It was through The Oxford Bluestockings that I discovered the world of online knitting blogs, and needled – the (then) online home of Kate Davies Designs. In her glorious writing I felt I had discovered a kindred spirit; a comrade whose thirst to critically engage with everyday objects, textiles and women’s history was underscored by a deep, feminist conviction in their cultural significance. When we finally met in real life, I discovered that as well as having closely aligned academic interests, we also shared a raucous sense of humour, a love of good, strong tea; of woolly wool; of fine cheeses; and of setting the world to rights. I was then working on the Fantastical Reality Radio Show in association with Mundane Appreciation, and Kate let me record her descriptions of producing the perfect cup of tea and the contents of her handbag for two radio features: Perfect Tea and What’s In Your Handbag?

Kate in one of her amazing coats, on a wondrous jaunt in York in 2009

Kate in one of her amazing coats, on a wondrous jaunt in York in 2009

Kate’s interview yesterday filled me with joy for other shared memories; she mentioned our woolly tour of Sussex and Kent, during which we crushed M&Ms and mud into the footwells of the KNITSONIK mobile; I gave Kate the shakes with a legendary pot of espresso-strength leaf tea; and we got lost in the endless marshes of Romney.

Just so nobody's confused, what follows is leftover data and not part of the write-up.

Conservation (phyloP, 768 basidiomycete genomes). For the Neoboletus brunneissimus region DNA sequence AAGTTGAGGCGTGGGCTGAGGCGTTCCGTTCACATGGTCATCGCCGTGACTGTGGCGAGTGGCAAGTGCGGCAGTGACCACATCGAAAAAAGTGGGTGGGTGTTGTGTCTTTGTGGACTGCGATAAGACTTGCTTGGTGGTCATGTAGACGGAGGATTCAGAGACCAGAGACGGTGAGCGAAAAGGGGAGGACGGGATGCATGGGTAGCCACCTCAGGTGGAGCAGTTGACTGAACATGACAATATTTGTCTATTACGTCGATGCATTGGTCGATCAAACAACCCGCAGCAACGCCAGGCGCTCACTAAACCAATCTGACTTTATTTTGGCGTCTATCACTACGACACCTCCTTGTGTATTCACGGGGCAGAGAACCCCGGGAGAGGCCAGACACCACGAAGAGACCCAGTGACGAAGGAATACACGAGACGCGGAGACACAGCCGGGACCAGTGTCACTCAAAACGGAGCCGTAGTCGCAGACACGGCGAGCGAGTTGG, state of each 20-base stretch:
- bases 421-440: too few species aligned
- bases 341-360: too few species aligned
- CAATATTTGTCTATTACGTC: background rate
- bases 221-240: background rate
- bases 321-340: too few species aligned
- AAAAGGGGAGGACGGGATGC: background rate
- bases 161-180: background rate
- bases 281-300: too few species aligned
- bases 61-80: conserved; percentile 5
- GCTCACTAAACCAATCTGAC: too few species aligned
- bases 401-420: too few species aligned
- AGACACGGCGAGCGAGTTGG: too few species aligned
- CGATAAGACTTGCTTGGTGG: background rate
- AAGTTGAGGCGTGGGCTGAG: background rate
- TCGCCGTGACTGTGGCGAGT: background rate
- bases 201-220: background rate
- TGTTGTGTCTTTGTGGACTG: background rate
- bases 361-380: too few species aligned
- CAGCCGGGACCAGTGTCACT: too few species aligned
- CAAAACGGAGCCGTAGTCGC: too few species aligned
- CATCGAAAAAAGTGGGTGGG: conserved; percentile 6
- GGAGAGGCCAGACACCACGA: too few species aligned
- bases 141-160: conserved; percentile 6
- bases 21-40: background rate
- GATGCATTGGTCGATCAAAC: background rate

Exploring a crazy yarn emporium in Sussex in 2008

Exploring a crazy yarn emporium in Sussex in 2008

Kate in Romney Marshes

Kate in Romney Marshes in 2008

In those muddy, joyous, oomska-laden days we hatched a harebrained scheme to produce a zine with Lara, entitled “The Knitting Forecast”. It was to be a self-published zine chock-full of feminist content and articles documenting the extraordinary history of knitting and the British Wool Industry. “The Knitting Forecast” never saw the light of day as our respective research projects and PhDs and jobs did not afford sufficient time for its production. However, many of our ideas for articles later appeared on the WOVEMBER website which we co-founded some years later, and which is now run by myself and another glorious comrade from the world of wool, Louise Scollay.

The glorious Louise Scollay, my comrade in knitting punditry and Wovembering - knitter, podcaster, Shetlander and champion of British knitting!

The glorious Louise Scollay, my comrade in knitting punditry and Wovembering – knitter, podcaster, Shetlander and champion of British knitting!